Victoria Azarenka has won the right to defend her Australian Open title in Saturday's final, but few friends for the controversial tactics that helped get her there.
The world No 1 took a lengthy medical time-out for what sounded suspiciously like a panic attack as she struggled to close out her semi-final against American teenager Sloane Stephens on Rod Laver Arena, before later blaming a rib injury for her shortness of breath.
The incident caused a storm on social media, the Belarusian branded a cheat and a coward, among other unflattering descriptions, while accused of gamesmanship by several former players. She left the court for almost 10 minutes after Stephens had broken back for 4-5 in the second set, Azarenka clearly agitated after having blown five match points. She returned to win 6-1, 6-4 with her sixth, the crowd reaction tellingly subdued.
Asked on court about her supposed injury, Azarenka replied: ''I almost did the choke of the year right now. At 5-3, after so many chances, I couldn't close it out.''
She said she felt ''a little bit overwhelmed ... nerves got to me, for sure.'' No mention of a health issue that was anything but mental.
In a subsequent interview with US broadcaster ESPN, Azarenka reiterated that she needed some time to calm herself. ''I couldn't breathe, that game I just had chest pains, it was like I was having a heart attack or something out there. I just needed to make sure it was OK. I really couldn't breathe.''
And later, during a sustained and uncomfortable grilling in her news conference, Azarenka claimed she was the victim of both a misunderstanding over her on-court question and a locked rib that caused a back problem and her shortage of breath. She regretted only that she had not called the trainer earlier.
''It got to the point that it was pretty much impossible for me to breathe and to play,'' she said. ''The timing, yeah, it was my bad. The game before that when I lost my service game, it kept getting worse. I thought I would have to play through it and keep calm. But it just got worse. You know, I had to do it.''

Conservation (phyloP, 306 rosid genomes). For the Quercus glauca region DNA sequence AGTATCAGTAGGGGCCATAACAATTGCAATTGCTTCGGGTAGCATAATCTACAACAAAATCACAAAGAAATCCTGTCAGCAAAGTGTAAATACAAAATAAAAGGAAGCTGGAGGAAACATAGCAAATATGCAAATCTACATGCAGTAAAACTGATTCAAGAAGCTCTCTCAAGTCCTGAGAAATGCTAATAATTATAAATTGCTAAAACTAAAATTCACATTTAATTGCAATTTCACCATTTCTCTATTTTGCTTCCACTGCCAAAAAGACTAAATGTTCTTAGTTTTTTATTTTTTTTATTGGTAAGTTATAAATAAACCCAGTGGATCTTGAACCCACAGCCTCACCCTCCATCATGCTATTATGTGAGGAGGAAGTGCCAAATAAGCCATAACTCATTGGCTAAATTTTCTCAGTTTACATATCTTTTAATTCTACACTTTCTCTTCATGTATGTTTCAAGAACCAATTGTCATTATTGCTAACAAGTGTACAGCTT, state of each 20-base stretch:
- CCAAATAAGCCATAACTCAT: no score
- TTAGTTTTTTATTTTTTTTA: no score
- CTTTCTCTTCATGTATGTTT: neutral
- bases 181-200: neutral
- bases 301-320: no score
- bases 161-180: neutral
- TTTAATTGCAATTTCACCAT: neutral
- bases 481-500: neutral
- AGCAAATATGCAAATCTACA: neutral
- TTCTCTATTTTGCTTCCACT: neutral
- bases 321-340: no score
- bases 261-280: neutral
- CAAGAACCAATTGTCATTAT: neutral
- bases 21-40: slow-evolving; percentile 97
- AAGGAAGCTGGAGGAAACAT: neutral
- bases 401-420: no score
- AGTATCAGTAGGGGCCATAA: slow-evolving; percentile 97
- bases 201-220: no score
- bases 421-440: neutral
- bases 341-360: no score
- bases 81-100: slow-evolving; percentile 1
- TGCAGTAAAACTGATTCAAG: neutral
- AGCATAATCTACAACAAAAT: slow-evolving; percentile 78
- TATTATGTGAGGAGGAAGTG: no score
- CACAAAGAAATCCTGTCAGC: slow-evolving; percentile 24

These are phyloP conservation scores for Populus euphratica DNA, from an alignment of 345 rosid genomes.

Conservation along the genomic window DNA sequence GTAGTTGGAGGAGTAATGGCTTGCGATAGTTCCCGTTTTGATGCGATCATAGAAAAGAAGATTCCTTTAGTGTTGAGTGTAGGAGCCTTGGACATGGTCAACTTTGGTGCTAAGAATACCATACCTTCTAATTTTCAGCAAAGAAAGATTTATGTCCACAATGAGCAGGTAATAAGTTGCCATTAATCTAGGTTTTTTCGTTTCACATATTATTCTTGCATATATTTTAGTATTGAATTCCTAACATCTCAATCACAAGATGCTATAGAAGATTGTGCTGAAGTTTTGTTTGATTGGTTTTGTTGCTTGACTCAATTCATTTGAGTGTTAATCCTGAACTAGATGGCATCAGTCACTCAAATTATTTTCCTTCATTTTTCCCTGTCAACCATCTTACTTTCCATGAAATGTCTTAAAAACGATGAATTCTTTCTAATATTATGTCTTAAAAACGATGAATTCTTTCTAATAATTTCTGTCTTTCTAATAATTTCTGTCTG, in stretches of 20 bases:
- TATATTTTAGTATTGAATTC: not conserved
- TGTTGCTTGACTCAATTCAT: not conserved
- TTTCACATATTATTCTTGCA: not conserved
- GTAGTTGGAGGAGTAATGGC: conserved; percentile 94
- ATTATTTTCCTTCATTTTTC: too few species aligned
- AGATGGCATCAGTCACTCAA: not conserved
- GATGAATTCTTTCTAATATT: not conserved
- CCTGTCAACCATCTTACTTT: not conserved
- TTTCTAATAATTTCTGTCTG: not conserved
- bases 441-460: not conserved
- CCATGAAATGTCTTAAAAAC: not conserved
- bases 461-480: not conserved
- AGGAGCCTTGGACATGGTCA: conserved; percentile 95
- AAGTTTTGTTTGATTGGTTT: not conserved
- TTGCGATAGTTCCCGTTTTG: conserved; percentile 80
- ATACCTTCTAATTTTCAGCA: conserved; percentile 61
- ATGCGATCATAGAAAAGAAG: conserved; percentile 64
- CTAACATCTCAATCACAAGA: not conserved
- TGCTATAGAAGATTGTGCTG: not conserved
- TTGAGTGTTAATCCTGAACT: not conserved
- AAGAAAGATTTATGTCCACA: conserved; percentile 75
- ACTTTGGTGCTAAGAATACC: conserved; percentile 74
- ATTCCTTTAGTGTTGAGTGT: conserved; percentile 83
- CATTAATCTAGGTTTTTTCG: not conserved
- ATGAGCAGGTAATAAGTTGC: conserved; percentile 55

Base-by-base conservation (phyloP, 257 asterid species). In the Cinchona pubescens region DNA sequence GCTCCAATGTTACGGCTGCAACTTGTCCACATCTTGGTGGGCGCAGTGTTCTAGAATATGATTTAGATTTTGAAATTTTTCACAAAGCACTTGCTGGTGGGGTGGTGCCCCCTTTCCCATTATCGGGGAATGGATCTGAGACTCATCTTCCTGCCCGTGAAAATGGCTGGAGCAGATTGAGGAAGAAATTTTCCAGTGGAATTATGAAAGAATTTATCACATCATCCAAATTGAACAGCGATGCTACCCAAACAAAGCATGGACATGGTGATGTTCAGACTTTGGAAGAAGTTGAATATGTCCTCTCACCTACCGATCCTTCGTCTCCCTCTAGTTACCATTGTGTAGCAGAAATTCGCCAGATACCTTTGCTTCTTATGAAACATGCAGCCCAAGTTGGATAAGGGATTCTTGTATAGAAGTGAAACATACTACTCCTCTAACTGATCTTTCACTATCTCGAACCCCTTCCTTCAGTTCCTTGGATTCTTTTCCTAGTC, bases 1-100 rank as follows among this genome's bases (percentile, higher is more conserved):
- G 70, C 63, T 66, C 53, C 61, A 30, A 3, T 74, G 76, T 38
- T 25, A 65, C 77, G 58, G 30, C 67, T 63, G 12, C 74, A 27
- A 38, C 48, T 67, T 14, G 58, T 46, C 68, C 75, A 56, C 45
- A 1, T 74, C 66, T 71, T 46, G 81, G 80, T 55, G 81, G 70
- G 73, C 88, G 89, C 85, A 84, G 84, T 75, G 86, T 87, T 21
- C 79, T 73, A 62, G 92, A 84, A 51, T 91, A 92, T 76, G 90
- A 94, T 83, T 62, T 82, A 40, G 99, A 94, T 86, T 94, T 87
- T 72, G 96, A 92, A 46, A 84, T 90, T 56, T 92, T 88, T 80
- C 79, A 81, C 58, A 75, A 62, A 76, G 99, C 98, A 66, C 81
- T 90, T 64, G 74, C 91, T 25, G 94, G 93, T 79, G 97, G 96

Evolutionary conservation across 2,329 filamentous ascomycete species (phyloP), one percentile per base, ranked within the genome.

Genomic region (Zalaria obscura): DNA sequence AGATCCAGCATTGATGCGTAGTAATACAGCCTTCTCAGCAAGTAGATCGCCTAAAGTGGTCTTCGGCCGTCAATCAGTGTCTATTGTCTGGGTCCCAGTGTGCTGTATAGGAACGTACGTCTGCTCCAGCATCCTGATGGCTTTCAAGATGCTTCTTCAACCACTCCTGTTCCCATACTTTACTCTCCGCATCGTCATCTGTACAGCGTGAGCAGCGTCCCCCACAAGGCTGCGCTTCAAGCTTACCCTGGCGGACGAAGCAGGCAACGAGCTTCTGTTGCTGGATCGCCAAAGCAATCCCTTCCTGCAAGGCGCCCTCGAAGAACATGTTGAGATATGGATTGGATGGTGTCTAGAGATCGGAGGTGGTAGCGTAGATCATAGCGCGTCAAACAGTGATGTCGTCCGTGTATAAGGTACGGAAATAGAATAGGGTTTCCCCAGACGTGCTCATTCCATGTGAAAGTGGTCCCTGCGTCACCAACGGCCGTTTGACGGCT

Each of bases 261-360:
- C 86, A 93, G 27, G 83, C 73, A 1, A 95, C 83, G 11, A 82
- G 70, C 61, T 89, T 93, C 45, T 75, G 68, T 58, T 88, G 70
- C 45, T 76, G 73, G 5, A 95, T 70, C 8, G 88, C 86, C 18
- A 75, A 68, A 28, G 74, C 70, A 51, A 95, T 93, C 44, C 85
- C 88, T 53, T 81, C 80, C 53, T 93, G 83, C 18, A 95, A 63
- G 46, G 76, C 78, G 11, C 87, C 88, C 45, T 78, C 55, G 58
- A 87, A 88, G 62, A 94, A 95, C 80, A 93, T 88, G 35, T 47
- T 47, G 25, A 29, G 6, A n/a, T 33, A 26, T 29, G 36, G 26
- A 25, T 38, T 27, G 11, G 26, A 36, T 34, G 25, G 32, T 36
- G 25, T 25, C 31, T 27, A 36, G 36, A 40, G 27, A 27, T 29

Azarenka said she had misinterpreted the query over her condition from Channel Seven's Sam Smith. ''The question was I had few difficulties and why I went off,'' she explained. ''I completely thought of a different thing, why I couldn't close out of match, you know, that I had few difficulties. So I understand the whole situation right now, but it [was] just really simple misunderstanding of a question.''
Still, American commentator Pam Shriver was among those to claim that Azarenka had acted outside the rules of the game. ''You can't just leave the court for 10 minutes because you're having a panic attack'', she said, while Andre Agassi's former coach Brad Gilbert concurred.
''She basically panicked, she was choking, so basically she was just buying some time to clear her head,'' he said. ''It looked like a bit of gamesmanship to me.''
The 18-time major winner Chris Evert, said the condition was not an injury, but ''what a lot of people go through when trying to get into the finals of a grand slam. That's a little unfair''.
Stephens, though, was gracious about the interruption, questioning neither its impact on the result or the legitimacy of its cause. Would she be bothered if it was nerves, rather a tweaked ankle or sore knee, and thus strategic rather than legitimate?
''I mean, [it's] just another something else that happens,'' Stephens said. ''It didn't affect anything, I don't think.''
Tournament director Craig Tiley said Azarenka had received treatment for a rib injury and then on her knee, "which she had tweaked a little bit in the second set".
"In this instance, the doctor confirmed that he did treat the rib, he did treat the knee, and once he made that assessment, she was able and ready to continue to play. On our initial assessment on this, and also on advice from the doctor, it's correct," he said.
Mr Tiley said Australian Open staff had handled the situation appropriately. "Certainly we have a grand slam supervisor on every court and it's their job to ensure that the rules are upheld and the spirit of the game is adhered to, and in this case our supervisor assessed that, and together with the trainer and the medical practitioner, they were satisfied that it was," he said.
- The Age